Tango for a Lifetime


I first heard tango music, and saw tango as a social dance (and performance) when I was 25 - 1997 - the same year as a lot of people. The year that Sally Potter's "The Tango Lesson" came out in theaters. I was enthralled by the music and by the dancing. But I didn't feel compelled to dance myself. Not yet. I came to tango, the dance, much later, in a time of pain and transition, like so many other dancers I know.

I actually started tango in my mid 30's (I'm now in my 40's), attending informal tango club classes at the university where I worked. Tango was difficult for me - I was definitely not a 'natural follower'. I was also self-conscious about my age in a dance class with mostly people a decade my junior. Even the instructor was younger than I was. Milongas were so intimidating because I just couldn't see how anyone would want to dance with me. All I could think was, I wasn't one of the pretty, young, fit dancers who might get opportunities at least based on attractiveness. I wasn't experienced enough to get dances because I was actually any good at dancing. So where did that leave me? Ironing my dress with my butt all night, I thought. And yet . . .

I got danced. A lot.

Tango came at a time when I very much needed to belong somewhere. Miraculously, tango became where I belonged.

When I didn't dance, I made amazing friends. Friends who told me the most beautiful things about tango. That it's not about how you look. It's not about your age. It's not about how much money you make, or your professional status. It's not even about being an expert dancer (whatever that might mean). It's about what you bring of yourself to the dance, and to your partner. It's about doing your best, wherever you are right now. Tango, at it's best, can be the great equalizer. The stresses, obligations, and expectations of the outside world can just wait outside, while we dance and remember the joy of just being human.

So, when we started, we may have been going for Sally Potter:

Oh yes, in just a few more lessons, I'm sure I'll be amazing!!

 But looked a bit more like Harry Potter:
No really, this is just how it's supposed to look.

It was still ok though, because mostly people seemed happy that we showed up and were trying hard.

Yay - maybe I don't suck at this!! #Baconmakeseverythingbetter

In the beginning when I went to milongas with other dancers from my class (first from the university, and then from a local tango school), often the conversation from seasoned dancers started with how great it was to see so many new faces. That always made us feel welcome, even relieved, when we didn't feel like we had much to offer as dancers yet. As I said, we were awkward. It took ages for us to work out the etiquette and the subtleties of social interaction at the milonga. But we still felt welcome despite our fumbling, our mistakes, (and accidentally walking out on the pista with my skirt tucked into my pantyhose.) Other dancers seemed genuinely happy that we came and tried our best.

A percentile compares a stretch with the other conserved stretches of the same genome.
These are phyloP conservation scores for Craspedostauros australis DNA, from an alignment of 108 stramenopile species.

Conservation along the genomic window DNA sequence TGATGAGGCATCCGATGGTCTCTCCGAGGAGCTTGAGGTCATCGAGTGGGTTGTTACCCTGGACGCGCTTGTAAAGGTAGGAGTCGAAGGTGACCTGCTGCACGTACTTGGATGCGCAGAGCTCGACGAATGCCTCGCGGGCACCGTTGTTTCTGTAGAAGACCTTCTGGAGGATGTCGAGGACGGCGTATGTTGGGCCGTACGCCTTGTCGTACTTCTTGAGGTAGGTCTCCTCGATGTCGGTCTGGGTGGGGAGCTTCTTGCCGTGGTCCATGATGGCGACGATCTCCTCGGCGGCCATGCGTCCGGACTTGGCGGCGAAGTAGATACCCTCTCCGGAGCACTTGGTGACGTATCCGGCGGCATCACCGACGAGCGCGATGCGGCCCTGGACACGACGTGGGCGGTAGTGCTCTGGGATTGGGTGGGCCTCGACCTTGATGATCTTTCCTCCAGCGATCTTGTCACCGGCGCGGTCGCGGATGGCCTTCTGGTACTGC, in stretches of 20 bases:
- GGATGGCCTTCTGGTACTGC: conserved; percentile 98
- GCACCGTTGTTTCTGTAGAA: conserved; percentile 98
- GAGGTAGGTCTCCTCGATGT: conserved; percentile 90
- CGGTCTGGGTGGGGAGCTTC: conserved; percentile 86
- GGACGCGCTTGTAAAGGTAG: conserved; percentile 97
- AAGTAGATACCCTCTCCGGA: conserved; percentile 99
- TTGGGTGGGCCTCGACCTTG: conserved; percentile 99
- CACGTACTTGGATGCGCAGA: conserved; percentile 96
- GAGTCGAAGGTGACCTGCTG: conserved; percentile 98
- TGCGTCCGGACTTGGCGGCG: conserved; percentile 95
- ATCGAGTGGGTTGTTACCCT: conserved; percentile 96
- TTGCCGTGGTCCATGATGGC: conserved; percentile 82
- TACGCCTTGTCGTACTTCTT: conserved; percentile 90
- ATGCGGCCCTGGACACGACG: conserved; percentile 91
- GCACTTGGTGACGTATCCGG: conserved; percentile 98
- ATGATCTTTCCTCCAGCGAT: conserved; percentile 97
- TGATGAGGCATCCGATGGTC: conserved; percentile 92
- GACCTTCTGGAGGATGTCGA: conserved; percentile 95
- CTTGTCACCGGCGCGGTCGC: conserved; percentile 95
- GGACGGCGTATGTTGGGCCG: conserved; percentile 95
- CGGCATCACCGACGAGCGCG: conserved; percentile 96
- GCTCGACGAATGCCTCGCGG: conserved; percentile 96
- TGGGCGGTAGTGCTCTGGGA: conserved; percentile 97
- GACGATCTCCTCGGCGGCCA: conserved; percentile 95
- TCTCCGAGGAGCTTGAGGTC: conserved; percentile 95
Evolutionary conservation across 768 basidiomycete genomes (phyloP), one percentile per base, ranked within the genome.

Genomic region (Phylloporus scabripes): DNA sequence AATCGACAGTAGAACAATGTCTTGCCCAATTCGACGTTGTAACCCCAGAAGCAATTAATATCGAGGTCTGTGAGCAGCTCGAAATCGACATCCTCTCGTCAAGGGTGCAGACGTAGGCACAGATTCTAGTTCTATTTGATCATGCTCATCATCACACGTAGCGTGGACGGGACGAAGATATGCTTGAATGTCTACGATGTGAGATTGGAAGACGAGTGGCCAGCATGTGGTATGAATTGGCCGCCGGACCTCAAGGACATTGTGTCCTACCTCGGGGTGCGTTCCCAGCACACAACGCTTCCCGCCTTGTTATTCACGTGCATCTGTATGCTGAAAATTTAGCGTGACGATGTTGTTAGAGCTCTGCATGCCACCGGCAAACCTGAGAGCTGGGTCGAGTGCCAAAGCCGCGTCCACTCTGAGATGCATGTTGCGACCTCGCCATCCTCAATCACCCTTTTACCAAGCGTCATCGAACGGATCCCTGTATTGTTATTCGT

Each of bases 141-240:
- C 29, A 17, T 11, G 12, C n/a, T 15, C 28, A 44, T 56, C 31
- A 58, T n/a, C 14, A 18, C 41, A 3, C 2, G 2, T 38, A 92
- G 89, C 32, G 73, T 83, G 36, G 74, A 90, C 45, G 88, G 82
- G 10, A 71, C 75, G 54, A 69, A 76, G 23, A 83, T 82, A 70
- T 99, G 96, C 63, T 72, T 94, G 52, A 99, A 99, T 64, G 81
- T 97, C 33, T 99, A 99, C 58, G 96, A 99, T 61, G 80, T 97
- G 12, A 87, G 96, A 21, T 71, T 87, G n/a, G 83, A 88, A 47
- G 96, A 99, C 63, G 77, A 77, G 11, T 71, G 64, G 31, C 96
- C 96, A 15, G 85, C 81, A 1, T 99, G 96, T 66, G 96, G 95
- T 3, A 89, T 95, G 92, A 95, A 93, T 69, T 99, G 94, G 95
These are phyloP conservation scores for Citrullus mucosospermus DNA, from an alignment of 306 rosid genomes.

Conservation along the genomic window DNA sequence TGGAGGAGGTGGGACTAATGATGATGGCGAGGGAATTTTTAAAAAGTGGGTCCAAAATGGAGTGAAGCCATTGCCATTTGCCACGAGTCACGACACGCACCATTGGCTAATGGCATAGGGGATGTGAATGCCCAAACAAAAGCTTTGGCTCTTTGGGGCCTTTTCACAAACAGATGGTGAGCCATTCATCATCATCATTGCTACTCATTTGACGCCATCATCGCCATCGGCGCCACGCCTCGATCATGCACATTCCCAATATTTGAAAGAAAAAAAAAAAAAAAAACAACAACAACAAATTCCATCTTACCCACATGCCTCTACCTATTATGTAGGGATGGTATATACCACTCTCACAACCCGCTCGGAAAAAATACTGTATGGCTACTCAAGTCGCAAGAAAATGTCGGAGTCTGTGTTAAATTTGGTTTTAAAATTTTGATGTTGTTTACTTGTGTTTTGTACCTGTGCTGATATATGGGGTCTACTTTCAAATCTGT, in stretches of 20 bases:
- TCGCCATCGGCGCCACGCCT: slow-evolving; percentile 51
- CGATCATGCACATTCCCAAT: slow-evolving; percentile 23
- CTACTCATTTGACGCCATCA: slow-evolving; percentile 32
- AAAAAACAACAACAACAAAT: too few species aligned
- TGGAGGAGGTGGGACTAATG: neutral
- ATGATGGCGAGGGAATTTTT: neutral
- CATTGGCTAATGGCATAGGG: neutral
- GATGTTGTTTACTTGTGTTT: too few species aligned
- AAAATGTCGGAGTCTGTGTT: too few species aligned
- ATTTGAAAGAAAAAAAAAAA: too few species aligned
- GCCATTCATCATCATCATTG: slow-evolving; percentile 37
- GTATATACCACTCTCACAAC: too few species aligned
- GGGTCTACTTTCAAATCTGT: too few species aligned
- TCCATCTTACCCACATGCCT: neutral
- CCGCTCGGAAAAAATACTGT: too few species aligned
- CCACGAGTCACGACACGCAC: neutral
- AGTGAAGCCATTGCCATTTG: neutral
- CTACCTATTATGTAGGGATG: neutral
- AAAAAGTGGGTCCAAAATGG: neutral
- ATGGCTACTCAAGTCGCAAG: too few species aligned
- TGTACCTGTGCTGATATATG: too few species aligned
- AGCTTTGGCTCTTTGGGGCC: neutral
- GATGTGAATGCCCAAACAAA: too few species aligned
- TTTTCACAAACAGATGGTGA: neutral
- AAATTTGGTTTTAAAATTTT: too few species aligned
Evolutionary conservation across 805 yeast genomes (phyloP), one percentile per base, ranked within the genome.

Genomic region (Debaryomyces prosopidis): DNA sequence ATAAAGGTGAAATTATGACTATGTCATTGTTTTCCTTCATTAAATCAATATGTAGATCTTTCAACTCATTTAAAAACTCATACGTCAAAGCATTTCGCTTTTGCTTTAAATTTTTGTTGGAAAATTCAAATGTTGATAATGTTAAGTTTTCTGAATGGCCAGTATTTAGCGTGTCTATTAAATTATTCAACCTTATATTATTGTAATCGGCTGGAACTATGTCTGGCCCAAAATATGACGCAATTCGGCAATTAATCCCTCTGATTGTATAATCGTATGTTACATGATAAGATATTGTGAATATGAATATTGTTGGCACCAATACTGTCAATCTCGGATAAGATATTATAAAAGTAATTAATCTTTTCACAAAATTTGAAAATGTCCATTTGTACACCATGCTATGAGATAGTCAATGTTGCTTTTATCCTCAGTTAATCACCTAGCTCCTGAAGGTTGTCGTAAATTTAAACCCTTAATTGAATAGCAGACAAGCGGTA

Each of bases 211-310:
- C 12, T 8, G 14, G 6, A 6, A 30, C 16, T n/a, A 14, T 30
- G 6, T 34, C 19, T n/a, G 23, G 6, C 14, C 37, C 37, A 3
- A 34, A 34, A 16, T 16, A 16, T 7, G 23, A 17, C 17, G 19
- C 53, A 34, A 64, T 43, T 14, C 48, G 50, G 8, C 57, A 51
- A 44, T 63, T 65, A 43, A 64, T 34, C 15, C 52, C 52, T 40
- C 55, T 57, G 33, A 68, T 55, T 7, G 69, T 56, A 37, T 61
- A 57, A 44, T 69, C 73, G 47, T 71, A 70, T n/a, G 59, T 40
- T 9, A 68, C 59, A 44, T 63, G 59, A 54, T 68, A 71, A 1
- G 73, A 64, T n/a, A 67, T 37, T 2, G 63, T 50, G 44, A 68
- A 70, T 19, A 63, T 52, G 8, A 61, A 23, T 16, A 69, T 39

Then, after a few years, it was our turn to comment about seeing all the new faces, and try to reach out to as many as we could to make them feel welcome. It was our turn to pay it forward as often as each of us could.

New Priorities?

Recently though, the conversation seems to have changed. When new faces appear in the milongas, I hear some partners say, "look, isn't it great to see so many young dancers!" Absolutely! I am excited to see new faces, whatever their age. I helped teach tango at my old high school (there's some therapy fodder for you) and when my grandmother said they might get a tango class going at their retirement community, I wanted to help make that happen. Tango speaks to us at different points in our lives so we need to cast a very wide net. But then when my partner follows up with, "we really need to get more young dancers interested in tango" while we're dancing, how exactly am I to take that?